It occurred to me a while back that there is something worse about this invocation of Galileo, because there is a modern-day equivalent to Galileo, specifically on the issue of global warming—and he's on the other side. In this more civilized age, he is thankfully not threatened with torture or any kind of persecution. But he is a pioneer of new and important scientific truths who is being ignored and vilified because his discoveries run counter to the quasi-religious dogma of our day.

That man is the Danish physicist Henrik Svensmark, who seems to have discovered the most important factor that actually regulates Earth's climate, and who is quietly in the process of proving it.

I linked last year to Svensmark's latest big breakthrough, but I didn't get a chance to discuss it much, so I want to give a little more detail now, then show one of the recent consequences of Svensmark's achievement.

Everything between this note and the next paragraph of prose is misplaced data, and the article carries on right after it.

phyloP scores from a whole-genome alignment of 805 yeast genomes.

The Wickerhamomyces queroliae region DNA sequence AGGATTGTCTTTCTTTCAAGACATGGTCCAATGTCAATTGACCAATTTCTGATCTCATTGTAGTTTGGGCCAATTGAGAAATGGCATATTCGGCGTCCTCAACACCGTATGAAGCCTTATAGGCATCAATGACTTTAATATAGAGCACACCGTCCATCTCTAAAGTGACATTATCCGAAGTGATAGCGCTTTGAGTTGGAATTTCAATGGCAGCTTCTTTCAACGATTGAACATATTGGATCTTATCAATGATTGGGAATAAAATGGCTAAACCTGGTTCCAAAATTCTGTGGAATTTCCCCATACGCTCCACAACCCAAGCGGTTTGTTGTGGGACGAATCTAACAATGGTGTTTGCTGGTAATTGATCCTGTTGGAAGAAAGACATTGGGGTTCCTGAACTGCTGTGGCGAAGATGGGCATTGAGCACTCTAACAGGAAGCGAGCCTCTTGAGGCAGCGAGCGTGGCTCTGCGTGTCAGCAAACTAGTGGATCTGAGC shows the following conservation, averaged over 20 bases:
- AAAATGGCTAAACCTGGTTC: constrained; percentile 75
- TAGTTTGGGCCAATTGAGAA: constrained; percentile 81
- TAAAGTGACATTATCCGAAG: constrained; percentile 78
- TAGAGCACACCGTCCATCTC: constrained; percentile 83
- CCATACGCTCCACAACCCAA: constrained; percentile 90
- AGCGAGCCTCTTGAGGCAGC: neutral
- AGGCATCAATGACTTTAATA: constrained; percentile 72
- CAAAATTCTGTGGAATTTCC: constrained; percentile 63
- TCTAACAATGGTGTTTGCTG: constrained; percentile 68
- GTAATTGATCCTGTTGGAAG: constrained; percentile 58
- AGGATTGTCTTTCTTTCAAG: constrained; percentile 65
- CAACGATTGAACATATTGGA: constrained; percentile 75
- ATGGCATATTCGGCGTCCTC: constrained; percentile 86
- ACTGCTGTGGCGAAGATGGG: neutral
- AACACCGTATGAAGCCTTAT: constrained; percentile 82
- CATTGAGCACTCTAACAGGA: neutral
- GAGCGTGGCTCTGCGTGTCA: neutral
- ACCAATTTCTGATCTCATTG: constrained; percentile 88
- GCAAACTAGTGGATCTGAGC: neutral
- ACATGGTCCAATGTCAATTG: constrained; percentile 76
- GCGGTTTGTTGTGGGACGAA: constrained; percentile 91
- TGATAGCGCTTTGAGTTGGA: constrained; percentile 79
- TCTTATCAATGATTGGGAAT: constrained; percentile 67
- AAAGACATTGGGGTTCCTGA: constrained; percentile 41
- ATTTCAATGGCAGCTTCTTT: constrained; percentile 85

Let me briefly sum up Svensmark's theory. The temperature of the Earth, he argues, is regulated by the intensity of solar radiation, but not in the obvious way. It is not that the increase is solar radiation heats the Earth directly. (It does, of course, but not to a sufficient degree to explain climate variations.) Rather, an increase in solar radiation extends the Sun's magnetic field, which shields Earth from cosmic rays (highly energetic, fast-moving charged particles that come from deep space). How does this affect the climate? Here is the crux of Svensmark's argument. When cosmic rays hit the atmosphere, he argues, their impact on air molecules creates nucleation sites for the condensation of water vapor, leading to an increase in cloud-formation. Since clouds tend to bounce solar radiation back into space, increased cloud cover cools the Earth, while decreased cloud cover makes the Earth warmer.